In many languages, the same particles that form quantifier words also serve as connectives, additive and scalar particles, question markers, roots of existential verbs, and so on. Do these have a unified semantics, or do they merely bear a family resemblance? Are they aided by silent operators in their varied roles―if yes, what operators? I dub the particles “quantifier particles” and refer to them generically with capitalized versions of the Japanese morphemes. I argue that both MO and KA can be (...)
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  • Quantifier Words and Their Multifunctional(?) Parts.Anna Szabolcsi, James Doh Whang & Vera Zu - 2014 - Language and Linguistics 15 (1).
    Formal semantic analyses often take words to be minimal building blocks for the purposes of compositionality. But various recent theories of morphology and syntax have converged on the view that there is no demarcation line corresponding to the word level. The same conclusion has emerged from the compositional semantics of superlatives. In the spirit of extending compositionality below the word level, this paper explores how a small set of particles (Japanese KA and MO, Chinese DOU, and Hungarian VALA/VAGY, MIND, and (...)
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  • Negation and Negative Concord in Romance.Ivan A. Sag & Henriëtte De Swart - 2002 - Linguistics and Philosophy 25 (4):373-417.
    This paper addresses the two interpretations that a combination ofnegative indefinites can get in concord languages like French:a concord reading, which amounts to a single negation, and a doublenegation reading. We develop an analysis within a polyadic framework,where a sequence of negative indefinites can be interpreted as aniteration of quantifiers or via resumption. The first option leadsto a scopal relation, interpreted as double negation. The secondoption leads to the construction of a polyadic negative quantifiercorresponding to the concord reading. Given that (...)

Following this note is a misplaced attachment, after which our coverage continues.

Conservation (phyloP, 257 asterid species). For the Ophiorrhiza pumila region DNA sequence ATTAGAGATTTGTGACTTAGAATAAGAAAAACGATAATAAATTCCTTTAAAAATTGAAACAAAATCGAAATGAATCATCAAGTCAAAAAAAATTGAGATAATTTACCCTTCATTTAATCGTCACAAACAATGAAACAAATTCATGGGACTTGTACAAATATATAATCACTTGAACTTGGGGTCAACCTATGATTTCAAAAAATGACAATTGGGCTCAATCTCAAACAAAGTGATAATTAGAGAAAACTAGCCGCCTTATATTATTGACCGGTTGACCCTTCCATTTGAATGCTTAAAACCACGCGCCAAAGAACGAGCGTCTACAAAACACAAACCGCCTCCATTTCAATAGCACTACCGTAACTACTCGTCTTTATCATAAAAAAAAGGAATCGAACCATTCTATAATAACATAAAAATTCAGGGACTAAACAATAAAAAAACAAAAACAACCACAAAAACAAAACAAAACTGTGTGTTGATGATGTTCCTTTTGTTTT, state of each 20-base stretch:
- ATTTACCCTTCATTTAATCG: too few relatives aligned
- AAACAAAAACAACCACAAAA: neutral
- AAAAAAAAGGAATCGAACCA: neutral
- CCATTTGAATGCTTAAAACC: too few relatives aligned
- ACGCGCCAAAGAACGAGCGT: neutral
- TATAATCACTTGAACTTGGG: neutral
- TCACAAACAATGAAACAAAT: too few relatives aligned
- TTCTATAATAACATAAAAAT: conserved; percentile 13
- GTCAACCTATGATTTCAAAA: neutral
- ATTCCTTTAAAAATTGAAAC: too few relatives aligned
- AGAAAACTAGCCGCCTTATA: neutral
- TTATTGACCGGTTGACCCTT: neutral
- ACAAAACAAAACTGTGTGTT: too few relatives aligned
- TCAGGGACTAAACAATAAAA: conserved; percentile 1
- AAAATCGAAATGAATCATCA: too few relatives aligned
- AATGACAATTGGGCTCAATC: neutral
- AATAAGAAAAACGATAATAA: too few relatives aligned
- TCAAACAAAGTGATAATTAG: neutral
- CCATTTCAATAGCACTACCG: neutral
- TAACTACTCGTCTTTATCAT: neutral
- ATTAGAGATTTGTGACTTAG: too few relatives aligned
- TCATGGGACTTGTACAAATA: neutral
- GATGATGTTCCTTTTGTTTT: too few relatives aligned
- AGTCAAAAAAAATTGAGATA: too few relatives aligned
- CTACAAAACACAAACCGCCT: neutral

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  • Scope and Binding.Anna Szabolcsi - 2011 - In von Heusinger, Maienborn & Portner (eds.), Semantics: An International Handbook of Natural Language Meaning, Vol. 2. de Gruyter Mouton.
    The first part of this article (Sections 1–5) focuses on the classical notions of scope and binding and their formal foundations. It argues that once their semantic core is properly understood, it can be implemented in various different ways: with or without movement, with or without variables. The second part (Sections 6–12) takes up the empirical issues that have redrawn the map in the past two decades. It turns out that scope is not a primitive. Existential scope and distributive scope (...)
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  • Quantifying Into Question Acts.Manfred Krifka - 2001 - Natural Language Semantics 9 (1):1-40.
    Quantified NPs in questions may lead to an interpretation in which the NP quantifies into the question. Which dish did every guest bring? can be understood as: 'For every guest x: which dish did x bring?'. After a review of previous approaches that tried to capture this quantification formally or to explain it away, it is argued that such readings involve quantification into speech acts. As the algebra of speech acts is more limited than a Boolean algebra – it only (...)
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  • Topic, Focus, and the Interpretation of Bare Plurals.Ariel Cohen & Nomi Erteschik-Shir - 2002 - Natural Language Semantics 10 (2):125-165.